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Quantitative Analysis of Information Leakage in Probabilistic and Nondeterministic Systems

Miguel Andrés 1
1 COMETE - Concurrency, Mobility and Transactions
Inria Saclay - Ile de France, LIX - Laboratoire d'informatique de l'École polytechnique [Palaiseau]
Abstract : As we dive into the digital era, there is growing concern about the amount of personal digital information that is being gathered about us. Websites often track people's browsing behavior, health care insurers gather medical data, and many smartphones and navigation systems store or trans- mit information that makes it possible to track the physical location of their users at any time. Hence, anonymity, and privacy in general, are in- creasingly at stake. Anonymity protocols counter this concern by offering anonymous communication over the Internet. To ensure the correctness of such protocols, which are often extremely complex, a rigorous framework is needed in which anonymity properties can be expressed, analyzed, and ulti- mately verified. Formal methods provide a set of mathematical techniques that allow us to rigorously specify and verify anonymity properties. This thesis addresses the foundational aspects of formal methods for applications in security and in particular in anonymity. More concretely, we develop frameworks for the specification of anonymity properties and propose algorithms for their verification. Since in practice anonymity pro- tocols always leak some information, we focus on quantitative properties which capture the amount of information leaked by a protocol. We start our research on anonymity from its very foundations, namely conditional probabilities - these are the key ingredient of most quantitative anonymity properties. In Chapter 2 we present cpCTL, the first temporal logic making it possible to specify conditional probabilities. In addition, we present an algorithm to verify cpCTL formulas in a model-checking fashion. This logic, together with the model-checker, allows us to specify and verify quantitative anonymity properties over complex systems where probabilistic and nondeterministic behavior may coexist. We then turn our attention to more practical grounds: the constructions of algorithms to compute information leakage. More precisely, in Chapter 3 we present polynomial algorithms to compute the (information-theoretic) leakage of several kinds of fully probabilistic protocols (i.e. protocols with- out nondeterministic behavior). The techniques presented in this chapter are the first ones enabling the computation of (information-theoretic) leak- age in interactive protocols. In Chapter 4 we attack a well known problem in distributed anonymity protocols, namely full-information scheduling. To overcome this problem, we propose an alternative definition of schedulers together with several new definitions of anonymity (varying according to the attacker's power), and revise the famous definition of strong-anonymity from the literature. Furthermore, we provide a technique to verify that a distributed protocol satisfies some of the proposed definitions. In Chapter 5 we provide (counterexample-based) techniques to debug complex systems, allowing for the detection of flaws in security protocols. Finally, in Chapter 6 we briefly discuss extensions to the frameworks and techniques proposed in Chapters 3 and 4.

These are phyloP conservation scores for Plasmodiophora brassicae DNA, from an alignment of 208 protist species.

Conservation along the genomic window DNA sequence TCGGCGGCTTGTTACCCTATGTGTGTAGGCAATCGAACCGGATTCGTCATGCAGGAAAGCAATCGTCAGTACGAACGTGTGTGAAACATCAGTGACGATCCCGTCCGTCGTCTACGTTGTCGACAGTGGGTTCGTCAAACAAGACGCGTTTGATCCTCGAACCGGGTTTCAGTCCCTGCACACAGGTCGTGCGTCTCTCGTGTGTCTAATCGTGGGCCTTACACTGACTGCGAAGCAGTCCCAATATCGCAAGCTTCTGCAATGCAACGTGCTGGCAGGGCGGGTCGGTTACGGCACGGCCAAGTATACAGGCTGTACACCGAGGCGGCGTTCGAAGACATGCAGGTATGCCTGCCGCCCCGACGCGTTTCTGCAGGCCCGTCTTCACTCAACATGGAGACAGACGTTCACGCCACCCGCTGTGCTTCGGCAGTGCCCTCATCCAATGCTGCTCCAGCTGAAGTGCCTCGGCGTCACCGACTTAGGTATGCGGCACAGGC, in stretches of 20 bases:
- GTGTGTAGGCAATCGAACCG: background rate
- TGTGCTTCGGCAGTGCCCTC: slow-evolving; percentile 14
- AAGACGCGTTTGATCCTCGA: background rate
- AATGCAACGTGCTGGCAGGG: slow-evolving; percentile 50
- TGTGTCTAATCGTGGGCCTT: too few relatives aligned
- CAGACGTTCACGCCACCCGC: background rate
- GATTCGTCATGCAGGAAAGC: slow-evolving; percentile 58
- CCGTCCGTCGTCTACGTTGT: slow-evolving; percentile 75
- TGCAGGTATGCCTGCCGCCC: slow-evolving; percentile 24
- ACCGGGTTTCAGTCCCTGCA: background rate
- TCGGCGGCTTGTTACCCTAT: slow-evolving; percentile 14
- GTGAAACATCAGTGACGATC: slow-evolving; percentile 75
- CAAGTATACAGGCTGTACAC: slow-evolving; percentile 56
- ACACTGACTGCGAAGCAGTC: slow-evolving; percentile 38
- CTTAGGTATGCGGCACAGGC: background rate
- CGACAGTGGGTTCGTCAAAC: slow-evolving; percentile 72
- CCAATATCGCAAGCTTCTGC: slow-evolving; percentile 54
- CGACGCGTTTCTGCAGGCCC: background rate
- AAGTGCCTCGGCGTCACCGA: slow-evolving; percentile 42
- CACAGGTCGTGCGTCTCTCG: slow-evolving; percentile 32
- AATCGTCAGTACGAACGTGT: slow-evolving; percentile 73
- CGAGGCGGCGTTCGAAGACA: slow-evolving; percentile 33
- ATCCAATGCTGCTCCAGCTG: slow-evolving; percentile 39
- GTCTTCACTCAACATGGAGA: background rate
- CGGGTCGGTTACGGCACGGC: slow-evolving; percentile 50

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Miguel Andrés. Quantitative Analysis of Information Leakage in Probabilistic and Nondeterministic Systems. Computation and Language [cs.CL]. Radboud University, Nijmegen, 2011. English. ⟨tel-00655506⟩

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